Brazil’s US$ 42 Bi Surplus Not Enough to Pay US$ 71 Bi Interest on Debt

Last year the Brazilian government saved US$ 42.279 billion (93.505 billion reais), equivalent to 4.84% of the Gross Domestic Product (GDP) estimated for the period.

This result exceeded the government’s primary surplus target for the year (what the government saves to repay debt interest) by US$ 4.838 billion (10.7 billion reais). The target was US$ 37.416 billion (82.75 billion reais), or 4.25% of the GDP.

According to Altamir Lopes, head of the Central Bank’s Economic Department, this is the biggest surplus since 1994, when it corresponded to 5.21% of the GDP.

Lope informed that part of the increase reflects the contribution of states and municipalities. "The results of regional governments were very positive," he remarked.

The state and municipal primary surplus, US$ 9.641 billion (21.323 billion reais, or 1.10% of the GDP), was the largest since the statistic began to be calculated, in 1991.

Federal government-run enterprises also achieved a record-breaking surplus last year, of US$ 7.433 billion (16.441 billion reais).

In 2004 the government’s primary surplus was US$ 36.675 billion (81.111 billion reais), equivalent to 4.59% of the GDP.

Debt Interest

In 2005, the interest on Brazil’s debt came to US$ 71.054 billion (157.145 billion reais), equivalent to 8.13% of the Gross Domestic Product (GDP).

Since the primary surplus came to US$ 42.270 billion (93.505 billion reais), there was a US$ 28.776 billion (R$ 63.641 billion) deficit in the nominal balance in 2005, after interest payments are subtracted.

Commenting on these figures, the head of the Brazilian Central Bank’s Economic Department, Altamir Lopes, said that "this is the highest interest ever" on the debt.

"This has to do with the behavior of the interest rate," Lopes affirmed, recalling that the policy of raising the benchmark interest rate (Selic) over the course of last year had adverse effects on the part of the debt pegged to the Selic, which is set by the Central Bank.

Lopes explained that the government’s program for financing the debt has led to a significant decrease in the part of the debt pegged to foreign currencies, while increasing the portion linked to the Selic. "Moreover, the accumulation of debt by itself implies greater interest expenditures."

ABr

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  • Guest

    That\’s the trick of this government !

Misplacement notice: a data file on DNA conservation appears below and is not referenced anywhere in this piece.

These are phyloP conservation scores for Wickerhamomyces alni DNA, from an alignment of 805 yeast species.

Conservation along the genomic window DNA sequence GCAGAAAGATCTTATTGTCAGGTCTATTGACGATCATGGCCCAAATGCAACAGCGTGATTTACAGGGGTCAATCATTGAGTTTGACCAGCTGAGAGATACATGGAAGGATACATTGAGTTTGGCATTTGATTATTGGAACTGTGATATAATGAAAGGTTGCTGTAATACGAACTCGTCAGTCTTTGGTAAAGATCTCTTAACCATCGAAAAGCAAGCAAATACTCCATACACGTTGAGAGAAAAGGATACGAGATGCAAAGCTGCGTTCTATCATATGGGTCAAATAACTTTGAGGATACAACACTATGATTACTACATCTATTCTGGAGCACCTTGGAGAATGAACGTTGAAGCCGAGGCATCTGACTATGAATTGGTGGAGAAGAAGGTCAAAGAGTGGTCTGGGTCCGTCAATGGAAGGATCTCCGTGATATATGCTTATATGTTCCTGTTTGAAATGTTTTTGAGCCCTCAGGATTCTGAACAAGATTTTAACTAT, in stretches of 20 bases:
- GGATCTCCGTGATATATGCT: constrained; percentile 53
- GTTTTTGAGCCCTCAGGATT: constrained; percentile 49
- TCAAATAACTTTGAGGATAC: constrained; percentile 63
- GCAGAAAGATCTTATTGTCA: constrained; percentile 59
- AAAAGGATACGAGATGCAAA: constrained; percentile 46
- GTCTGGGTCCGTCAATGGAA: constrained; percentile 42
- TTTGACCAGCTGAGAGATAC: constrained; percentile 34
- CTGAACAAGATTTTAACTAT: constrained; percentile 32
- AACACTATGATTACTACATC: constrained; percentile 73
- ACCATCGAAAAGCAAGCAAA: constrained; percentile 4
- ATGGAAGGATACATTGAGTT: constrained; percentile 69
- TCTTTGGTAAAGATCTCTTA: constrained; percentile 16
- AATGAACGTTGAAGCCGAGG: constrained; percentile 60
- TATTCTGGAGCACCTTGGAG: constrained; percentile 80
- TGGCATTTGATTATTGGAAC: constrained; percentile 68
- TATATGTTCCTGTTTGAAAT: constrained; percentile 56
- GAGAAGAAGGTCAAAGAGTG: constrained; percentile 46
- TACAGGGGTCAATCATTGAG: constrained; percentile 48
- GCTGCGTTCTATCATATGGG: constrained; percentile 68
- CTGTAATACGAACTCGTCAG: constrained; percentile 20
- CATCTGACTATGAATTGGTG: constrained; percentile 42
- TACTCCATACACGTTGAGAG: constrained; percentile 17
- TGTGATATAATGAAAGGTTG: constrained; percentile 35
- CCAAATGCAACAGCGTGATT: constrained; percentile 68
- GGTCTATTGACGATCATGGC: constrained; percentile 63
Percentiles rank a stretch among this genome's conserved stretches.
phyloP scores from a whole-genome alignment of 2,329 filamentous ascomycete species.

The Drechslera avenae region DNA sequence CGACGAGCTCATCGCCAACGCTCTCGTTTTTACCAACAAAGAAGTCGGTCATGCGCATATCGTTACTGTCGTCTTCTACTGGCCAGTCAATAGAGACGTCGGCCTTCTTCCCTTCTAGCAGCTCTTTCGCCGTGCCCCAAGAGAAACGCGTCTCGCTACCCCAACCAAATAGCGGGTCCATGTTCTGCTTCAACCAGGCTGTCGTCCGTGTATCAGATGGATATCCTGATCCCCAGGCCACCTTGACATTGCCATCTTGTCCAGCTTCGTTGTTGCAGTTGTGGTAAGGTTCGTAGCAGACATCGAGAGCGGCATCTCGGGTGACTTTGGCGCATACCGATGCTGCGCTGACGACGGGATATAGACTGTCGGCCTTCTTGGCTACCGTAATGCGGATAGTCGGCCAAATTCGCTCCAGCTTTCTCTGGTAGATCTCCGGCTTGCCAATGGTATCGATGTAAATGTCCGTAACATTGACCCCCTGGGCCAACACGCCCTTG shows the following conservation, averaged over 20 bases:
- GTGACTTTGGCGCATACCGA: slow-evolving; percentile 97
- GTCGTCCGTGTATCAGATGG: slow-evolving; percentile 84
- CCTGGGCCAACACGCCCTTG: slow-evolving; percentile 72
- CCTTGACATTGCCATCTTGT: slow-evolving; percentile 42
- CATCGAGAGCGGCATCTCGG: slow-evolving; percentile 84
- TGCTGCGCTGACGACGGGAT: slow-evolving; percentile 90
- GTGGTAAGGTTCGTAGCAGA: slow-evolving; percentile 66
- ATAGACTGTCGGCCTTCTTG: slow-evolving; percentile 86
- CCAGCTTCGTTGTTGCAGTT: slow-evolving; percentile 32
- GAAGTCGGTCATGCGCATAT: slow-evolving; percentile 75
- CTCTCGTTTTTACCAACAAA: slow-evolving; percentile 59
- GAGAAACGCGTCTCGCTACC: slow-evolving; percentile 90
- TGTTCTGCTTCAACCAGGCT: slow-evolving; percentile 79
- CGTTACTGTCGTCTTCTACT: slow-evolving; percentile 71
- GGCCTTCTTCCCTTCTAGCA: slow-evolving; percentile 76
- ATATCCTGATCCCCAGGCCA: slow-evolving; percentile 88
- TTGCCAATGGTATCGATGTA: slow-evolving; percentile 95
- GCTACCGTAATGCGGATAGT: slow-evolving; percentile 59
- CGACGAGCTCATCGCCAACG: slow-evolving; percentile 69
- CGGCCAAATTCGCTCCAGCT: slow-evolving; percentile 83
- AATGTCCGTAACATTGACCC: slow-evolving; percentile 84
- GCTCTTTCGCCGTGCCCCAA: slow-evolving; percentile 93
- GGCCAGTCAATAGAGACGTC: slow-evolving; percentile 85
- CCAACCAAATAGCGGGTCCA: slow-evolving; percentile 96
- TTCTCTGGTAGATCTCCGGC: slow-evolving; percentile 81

They say to their citizens that they reduced debts.
    They should have said they reduced FOREIGN debts BUT INCREASED BY FAR MORE THEIR DOMESTIC DEBTS.
    Even worse : they reduced their foreign debts that had lower interests rates than the
    rates on the new debts issued in local currency.

    This is simply what is called an AUTOGOAL !!!!!

    The government outstanding debts in fact increased from Reais 800 billions to 960 billions in 2005 alone.

    This is a “simple” increase in their total of 20 %….in 1 YEAR, at a time of budget austerity…as they said all along. NOT BAD.

    For 2006, an election year, suddenly, they are increasing their spendings…just to buy votes….despite Lula said not later than in December 2005, he will not use that trick.

    So anyone can guess by how much the Brazilian total debts will be further increased in 2006 !!!!
    The percentage increase for 2006 should easily surpass the 20 % of 2005.

    That is not a reduction in owed debts…as Lula, Palocci and Meireles, are explaining daily in their comments !

    Lies, manipulation of numbers, hidden facts,
    promises not fullfilled, corruption at the highest rate ever, has been the constant facts of the failure of this government.

    Hopefully brazilians citizens will wake up and think twice, on the election day !

  • Guest

    Does it really matter?
    Brasil, Brazil, whatever, will never pay its interest, let alone even to think ot tackling the principal. 10’s of billions of dollars in surplus is just more money to line the pockets of the politicians and police. When travelling to Braszil, remember, the police all speak english, and know exactly 4 words “do you have money”. This article is a waste of space and bandwidth.

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